CAMPAIGN CRAFT SECRETS: Technical wizardry brings food to life in Bacofoil animation. Jaffe Keating found giving food human qualities was a hard task. By Mairi Clark

Most people avoid working with animals and children, but it seems food can also join the list. One of the first obstacles Jaffe Keating faced when it decided to illustrate its Bacofoil ad with dancing food was whether to use the real thing or animation.

Most people avoid working with animals and children, but it seems

food can also join the list. One of the first obstacles Jaffe Keating

faced when it decided to illustrate its Bacofoil ad with dancing food

was whether to use the real thing or animation.



The agency’s first port of call was Bacofoil’s home economics expert who

decided it would be more hygienic and believable to use food models and

animation, rather than attempt to put arms and legs on actual potatoes

and chicken.



She also advised which products should appear in the fridge, so viewers

could be educated in basic food hygiene while also being shown how to

wrap food correctly.



A major restriction on using real food is that it sweats if held under

strong light for a long time.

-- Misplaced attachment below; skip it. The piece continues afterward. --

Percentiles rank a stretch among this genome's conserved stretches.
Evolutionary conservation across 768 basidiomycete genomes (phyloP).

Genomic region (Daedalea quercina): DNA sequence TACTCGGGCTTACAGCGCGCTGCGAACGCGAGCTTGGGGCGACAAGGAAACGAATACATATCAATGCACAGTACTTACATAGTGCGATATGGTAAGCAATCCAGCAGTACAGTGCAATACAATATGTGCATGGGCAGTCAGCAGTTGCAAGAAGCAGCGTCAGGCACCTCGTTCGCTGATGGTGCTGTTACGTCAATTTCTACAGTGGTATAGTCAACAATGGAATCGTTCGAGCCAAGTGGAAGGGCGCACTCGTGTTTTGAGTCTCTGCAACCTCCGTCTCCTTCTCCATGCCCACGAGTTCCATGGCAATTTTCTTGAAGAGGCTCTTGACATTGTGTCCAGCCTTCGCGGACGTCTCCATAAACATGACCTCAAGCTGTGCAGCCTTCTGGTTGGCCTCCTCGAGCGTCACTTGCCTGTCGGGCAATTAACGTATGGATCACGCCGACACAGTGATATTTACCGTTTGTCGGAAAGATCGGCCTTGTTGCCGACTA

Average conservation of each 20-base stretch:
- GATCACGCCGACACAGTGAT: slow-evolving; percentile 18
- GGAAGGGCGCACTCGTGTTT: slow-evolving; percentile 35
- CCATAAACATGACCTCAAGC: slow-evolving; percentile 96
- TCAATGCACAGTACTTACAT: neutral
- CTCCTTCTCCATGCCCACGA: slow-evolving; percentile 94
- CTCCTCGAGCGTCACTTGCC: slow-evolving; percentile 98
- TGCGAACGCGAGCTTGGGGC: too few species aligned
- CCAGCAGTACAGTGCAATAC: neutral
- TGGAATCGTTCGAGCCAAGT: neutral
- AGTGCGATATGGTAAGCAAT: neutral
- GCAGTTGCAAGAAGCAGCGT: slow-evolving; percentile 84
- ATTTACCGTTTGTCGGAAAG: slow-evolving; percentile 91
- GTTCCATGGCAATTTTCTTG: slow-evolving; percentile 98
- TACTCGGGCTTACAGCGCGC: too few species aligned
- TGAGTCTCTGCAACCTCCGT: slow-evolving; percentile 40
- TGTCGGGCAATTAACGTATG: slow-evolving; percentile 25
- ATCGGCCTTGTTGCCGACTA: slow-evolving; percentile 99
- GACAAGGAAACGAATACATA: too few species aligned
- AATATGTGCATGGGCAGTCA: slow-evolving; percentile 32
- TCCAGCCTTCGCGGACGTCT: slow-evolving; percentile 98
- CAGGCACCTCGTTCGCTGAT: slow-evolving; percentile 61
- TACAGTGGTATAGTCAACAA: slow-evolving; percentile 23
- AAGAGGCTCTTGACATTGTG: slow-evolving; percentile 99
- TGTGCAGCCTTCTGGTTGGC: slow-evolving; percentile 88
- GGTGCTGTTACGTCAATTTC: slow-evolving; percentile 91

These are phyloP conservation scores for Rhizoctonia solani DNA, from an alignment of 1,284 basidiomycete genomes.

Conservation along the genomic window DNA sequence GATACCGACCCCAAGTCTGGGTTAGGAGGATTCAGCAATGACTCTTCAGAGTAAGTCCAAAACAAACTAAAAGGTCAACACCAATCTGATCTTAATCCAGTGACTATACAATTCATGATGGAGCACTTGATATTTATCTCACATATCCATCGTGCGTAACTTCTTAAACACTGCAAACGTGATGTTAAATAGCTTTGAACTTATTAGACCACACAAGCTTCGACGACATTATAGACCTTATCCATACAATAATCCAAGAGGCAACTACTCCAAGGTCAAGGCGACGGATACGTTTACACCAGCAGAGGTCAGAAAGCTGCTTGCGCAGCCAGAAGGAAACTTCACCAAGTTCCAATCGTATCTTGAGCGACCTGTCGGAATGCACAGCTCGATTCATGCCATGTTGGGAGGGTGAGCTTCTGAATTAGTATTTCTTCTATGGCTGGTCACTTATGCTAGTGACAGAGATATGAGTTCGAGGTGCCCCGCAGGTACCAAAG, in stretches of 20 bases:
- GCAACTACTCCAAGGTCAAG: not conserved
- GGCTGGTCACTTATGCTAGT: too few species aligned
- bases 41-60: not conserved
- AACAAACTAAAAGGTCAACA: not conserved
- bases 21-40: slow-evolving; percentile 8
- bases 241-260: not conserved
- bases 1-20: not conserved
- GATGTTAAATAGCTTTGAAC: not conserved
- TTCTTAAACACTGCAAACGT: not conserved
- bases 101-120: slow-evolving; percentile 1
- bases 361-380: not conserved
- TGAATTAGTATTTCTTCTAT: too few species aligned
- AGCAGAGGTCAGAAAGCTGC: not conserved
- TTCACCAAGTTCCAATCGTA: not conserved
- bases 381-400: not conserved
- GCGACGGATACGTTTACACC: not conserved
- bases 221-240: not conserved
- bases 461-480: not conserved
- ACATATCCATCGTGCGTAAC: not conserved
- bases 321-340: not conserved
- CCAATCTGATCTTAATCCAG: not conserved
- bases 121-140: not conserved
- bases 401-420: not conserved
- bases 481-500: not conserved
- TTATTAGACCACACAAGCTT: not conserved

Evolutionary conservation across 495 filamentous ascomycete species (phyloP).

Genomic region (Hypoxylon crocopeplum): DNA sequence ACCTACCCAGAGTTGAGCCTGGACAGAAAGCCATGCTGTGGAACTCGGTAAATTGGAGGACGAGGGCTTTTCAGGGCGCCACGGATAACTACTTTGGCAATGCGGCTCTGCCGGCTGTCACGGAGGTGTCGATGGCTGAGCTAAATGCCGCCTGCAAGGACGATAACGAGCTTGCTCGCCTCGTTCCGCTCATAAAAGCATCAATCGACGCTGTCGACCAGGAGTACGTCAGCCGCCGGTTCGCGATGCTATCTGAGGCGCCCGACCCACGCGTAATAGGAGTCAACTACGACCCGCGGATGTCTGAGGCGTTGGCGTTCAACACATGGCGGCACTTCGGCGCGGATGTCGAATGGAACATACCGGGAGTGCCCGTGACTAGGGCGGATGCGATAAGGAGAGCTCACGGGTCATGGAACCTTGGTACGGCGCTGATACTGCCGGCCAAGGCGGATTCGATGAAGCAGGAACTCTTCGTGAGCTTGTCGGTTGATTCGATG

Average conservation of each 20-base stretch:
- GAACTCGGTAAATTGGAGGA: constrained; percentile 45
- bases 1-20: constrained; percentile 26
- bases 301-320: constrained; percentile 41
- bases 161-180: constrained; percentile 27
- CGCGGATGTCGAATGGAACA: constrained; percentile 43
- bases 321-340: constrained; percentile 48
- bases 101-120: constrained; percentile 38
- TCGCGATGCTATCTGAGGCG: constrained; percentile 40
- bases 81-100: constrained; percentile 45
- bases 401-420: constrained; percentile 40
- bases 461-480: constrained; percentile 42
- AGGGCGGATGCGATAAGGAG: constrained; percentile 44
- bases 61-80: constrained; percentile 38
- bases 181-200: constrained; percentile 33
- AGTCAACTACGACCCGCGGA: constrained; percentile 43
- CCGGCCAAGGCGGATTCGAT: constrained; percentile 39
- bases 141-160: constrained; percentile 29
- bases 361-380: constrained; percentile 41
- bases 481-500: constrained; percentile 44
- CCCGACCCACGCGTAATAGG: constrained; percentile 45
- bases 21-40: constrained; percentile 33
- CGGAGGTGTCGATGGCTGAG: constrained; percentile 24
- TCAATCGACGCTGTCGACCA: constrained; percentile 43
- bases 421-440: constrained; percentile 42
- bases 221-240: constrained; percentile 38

As the ad was going to consist of five different shots, each taking a

day to complete, a real piece of cheese would have melted after 12 hours

under intense studio lights.



The animation specialist, Puppetoon, was commissioned to create models

of two potatoes, a piece of cheese, an oven-ready chicken and two pieces

of fish as well as plastic arms for all of them. To make the food look

as realistic as possible, casting sessions were held to ascertain the

ideal size for the potatoes and cheese.



The original storyboard had two slices of bacon relaxing on the grill

tray, but it was decided two pieces of sunglass-clad battered fish with

arms would be more effective.



During the ad, each item of food wraps itself in Bacofoil - a challenge

which presented its own problems. Foil wrap is very sensitive and after

75 frames had been shot of the chicken wrapping itself in foil, the foil

was creased and not looking its best.



To counteract the effects of the light deflection, every possible

lighting angle was tested before each day’s shoot. Finally, any rogue

light deflections and creases were ironed out during a day of

post-production at Rushes using the Henry tool, Inferno.



The final shot of two potatoes playing tug-of-war with a sheet of foil

was very difficult, as it is hard to convey weight and strength in

stop-frame animation. The fact they were also standing on their own feet

and moving around made it hard to keep the flow of the shot.



The foil’s sensitivity added to the difficulty of the scene, which was

the only one in which the foil had to be replaced for the final shot of

the potato wrapping itself. As the purpose of the shot was to show

Bacofoil’s strength, any tearing or creasing would have undermined the

ad’s message.



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